Mathematics Teaching Number One . .
Fletcher, Trevor, Mathematics Teaching
The first issue of Mathematics Teaching was dated November 1955. The print run was 600 copies, and with 1,000 complimentary slips (intended for future use) the total cost was £37-19s-7d. You may compare this with one member's subscription today.
The previous history of the Association for Teaching Aids in Mathematics, as the Association was called in those days, was described in an article by 'The Director of Studies', Caleb Gattegno, whose efforts and inspiration had led to the foundation of the Association in 1951. Over the early years the members kept in touch and were informed of progress by occasional bulletins, which were duplicated on the primitive machines which schools used in those days.
The committee had discussed the proposal to move to a printed journal more than once, and I remember vividly a meeting at which Gattegno proposed that I should be the editor. I was unwilling because I wished to give my time to the production of mathematical films (animated cartoons of geometrical diagrams) and I thought that others could edit a journal, when no one else was likely to make films. However, Gattegno was a very determined man and he refused to move on to any other business until I weakened and agreed.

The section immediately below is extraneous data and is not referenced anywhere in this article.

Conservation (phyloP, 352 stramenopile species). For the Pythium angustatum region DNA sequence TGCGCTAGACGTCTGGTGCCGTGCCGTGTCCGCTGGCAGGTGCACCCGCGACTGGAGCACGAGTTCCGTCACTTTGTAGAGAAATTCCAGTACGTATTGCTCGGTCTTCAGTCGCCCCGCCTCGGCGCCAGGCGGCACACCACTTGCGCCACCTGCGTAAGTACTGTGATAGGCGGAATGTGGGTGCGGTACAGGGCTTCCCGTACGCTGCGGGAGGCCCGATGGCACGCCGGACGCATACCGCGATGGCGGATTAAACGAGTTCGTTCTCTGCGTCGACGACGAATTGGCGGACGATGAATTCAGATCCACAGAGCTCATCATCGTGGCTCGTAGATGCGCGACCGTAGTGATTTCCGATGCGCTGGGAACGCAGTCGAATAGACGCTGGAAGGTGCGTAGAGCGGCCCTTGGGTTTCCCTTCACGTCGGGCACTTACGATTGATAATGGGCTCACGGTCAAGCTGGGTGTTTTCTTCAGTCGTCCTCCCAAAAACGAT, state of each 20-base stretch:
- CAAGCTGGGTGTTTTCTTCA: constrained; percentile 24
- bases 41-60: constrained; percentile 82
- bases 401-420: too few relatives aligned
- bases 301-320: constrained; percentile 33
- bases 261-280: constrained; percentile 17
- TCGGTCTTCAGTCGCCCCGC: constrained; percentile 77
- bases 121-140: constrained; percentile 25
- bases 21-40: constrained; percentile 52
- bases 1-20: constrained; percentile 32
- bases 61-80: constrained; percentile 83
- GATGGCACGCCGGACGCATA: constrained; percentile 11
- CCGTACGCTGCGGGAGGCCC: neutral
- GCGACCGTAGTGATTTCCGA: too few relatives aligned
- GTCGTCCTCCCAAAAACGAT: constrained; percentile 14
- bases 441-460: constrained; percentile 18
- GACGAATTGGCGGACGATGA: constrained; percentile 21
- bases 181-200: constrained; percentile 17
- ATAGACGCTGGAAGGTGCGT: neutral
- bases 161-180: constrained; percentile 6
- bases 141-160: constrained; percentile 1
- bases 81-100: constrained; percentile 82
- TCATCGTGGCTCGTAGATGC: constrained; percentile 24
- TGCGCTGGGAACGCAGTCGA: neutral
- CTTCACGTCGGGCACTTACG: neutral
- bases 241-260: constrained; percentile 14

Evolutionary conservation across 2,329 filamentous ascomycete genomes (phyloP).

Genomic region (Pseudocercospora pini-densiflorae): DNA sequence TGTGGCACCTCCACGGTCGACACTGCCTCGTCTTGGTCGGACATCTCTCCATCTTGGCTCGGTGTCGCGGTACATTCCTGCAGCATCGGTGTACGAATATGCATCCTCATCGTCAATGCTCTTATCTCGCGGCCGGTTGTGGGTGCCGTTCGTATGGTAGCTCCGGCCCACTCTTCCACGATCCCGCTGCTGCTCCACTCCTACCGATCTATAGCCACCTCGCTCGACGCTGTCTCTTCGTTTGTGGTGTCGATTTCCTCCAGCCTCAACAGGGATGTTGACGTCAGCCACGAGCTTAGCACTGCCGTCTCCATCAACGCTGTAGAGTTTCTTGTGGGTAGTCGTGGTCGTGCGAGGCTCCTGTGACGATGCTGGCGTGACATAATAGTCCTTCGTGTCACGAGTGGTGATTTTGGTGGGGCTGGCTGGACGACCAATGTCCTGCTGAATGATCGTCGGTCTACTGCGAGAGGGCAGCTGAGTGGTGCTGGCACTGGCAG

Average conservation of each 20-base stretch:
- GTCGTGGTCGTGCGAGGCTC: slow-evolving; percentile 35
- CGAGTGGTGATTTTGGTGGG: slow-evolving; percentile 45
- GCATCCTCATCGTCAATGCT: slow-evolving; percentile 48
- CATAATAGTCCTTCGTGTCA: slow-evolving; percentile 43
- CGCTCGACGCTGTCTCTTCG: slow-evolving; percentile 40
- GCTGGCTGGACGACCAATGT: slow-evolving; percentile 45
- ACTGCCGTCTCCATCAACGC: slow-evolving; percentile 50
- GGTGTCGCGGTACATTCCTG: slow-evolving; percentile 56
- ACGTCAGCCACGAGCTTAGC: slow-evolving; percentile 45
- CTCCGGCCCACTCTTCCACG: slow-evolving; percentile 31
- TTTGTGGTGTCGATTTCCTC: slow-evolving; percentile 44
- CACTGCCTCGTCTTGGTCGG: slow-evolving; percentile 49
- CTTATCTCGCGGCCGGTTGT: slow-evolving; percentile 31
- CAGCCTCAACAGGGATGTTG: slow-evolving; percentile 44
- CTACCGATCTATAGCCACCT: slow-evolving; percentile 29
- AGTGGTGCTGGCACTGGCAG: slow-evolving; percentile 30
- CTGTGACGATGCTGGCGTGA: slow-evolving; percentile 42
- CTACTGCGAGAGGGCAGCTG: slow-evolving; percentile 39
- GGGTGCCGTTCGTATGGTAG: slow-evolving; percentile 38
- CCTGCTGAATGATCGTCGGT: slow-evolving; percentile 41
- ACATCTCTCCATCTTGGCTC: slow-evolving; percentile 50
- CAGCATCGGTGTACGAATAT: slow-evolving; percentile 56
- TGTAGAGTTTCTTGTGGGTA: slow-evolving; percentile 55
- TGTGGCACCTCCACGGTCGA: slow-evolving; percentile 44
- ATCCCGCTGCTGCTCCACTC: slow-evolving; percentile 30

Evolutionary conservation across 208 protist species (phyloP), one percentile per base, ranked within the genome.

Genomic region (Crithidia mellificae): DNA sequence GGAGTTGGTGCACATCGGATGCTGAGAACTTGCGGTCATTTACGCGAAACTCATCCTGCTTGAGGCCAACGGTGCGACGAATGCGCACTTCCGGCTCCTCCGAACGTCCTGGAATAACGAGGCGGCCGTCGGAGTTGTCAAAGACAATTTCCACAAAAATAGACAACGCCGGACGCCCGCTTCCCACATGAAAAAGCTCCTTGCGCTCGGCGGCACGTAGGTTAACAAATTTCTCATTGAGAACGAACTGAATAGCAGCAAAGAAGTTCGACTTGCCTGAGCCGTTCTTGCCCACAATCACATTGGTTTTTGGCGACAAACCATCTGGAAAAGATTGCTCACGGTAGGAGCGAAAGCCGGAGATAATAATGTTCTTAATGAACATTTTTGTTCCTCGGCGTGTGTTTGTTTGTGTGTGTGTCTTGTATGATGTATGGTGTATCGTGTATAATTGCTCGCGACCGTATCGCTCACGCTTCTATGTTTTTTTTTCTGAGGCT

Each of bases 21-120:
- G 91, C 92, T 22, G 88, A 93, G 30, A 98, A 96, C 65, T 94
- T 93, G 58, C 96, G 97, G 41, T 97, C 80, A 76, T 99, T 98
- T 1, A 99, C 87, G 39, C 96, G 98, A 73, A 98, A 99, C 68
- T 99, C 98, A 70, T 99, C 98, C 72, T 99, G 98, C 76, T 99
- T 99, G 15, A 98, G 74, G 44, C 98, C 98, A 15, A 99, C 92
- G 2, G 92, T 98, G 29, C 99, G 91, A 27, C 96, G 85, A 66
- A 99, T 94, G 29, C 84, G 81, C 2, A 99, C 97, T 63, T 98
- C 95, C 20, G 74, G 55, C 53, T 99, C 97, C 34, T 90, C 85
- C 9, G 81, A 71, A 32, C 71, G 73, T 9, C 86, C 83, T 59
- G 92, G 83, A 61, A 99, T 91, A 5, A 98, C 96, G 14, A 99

When a teaching journal is founded various strategies are possible. You can enlist the support of a professional publisher, ensure adequate finance and start with a big bang. Over the last few decades a number of publications have started in this way. But we chose another method - you start with what you have, however modest, and you aim to make it grow.
At that time the Association did not have any permanent headquarters and its funds were very limited. The annual subscription was five old shillings, which is 25p. For the first ten months of 1955 the total income from subscriptions was £50-18s-4d. (Explain the 3s/4d if you can!)
The material for publication was sent to my home. I took the copy to a local printer and I eventually collected all the print run, took it home on the bus, put the copies into envelopes and took them all to the local post office.
The articles in the first number indicate the interests of the members at the time. After Gattegno's description of the work of the Association and a statement of accounts, there were two articles which were further instalments of material which had appeared in the earlier bulletins. …